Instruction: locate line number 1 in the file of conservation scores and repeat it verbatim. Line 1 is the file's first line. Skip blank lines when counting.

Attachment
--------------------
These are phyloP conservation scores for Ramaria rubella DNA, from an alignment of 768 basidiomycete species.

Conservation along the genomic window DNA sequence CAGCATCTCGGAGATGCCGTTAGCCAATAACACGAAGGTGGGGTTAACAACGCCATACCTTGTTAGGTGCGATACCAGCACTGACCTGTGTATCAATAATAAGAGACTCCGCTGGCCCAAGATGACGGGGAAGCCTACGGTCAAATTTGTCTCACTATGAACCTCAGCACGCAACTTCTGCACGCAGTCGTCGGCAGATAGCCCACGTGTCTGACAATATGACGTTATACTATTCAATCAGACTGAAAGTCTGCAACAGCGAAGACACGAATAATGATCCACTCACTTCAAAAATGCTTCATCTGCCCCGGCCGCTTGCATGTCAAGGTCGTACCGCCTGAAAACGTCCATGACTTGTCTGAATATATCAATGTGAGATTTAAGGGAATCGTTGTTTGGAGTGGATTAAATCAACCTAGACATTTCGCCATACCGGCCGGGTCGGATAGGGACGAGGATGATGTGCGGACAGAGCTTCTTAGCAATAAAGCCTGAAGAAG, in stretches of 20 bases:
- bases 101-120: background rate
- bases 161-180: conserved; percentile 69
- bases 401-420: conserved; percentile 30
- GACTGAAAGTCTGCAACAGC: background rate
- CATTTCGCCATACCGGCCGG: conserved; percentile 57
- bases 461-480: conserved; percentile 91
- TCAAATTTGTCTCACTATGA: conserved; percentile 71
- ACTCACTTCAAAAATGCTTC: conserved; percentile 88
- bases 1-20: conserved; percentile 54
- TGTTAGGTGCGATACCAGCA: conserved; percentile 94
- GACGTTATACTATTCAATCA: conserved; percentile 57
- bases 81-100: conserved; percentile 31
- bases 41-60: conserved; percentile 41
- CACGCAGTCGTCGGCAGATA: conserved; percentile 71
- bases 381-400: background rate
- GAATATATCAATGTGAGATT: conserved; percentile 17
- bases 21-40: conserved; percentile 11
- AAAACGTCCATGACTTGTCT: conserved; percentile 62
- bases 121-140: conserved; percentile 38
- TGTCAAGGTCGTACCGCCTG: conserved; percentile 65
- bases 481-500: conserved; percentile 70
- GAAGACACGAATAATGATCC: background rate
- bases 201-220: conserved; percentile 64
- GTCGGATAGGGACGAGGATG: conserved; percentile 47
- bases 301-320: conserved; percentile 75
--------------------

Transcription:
These are phyloP conservation scores for Ramaria rubella DNA, from an alignment of 768 basidiomycete species.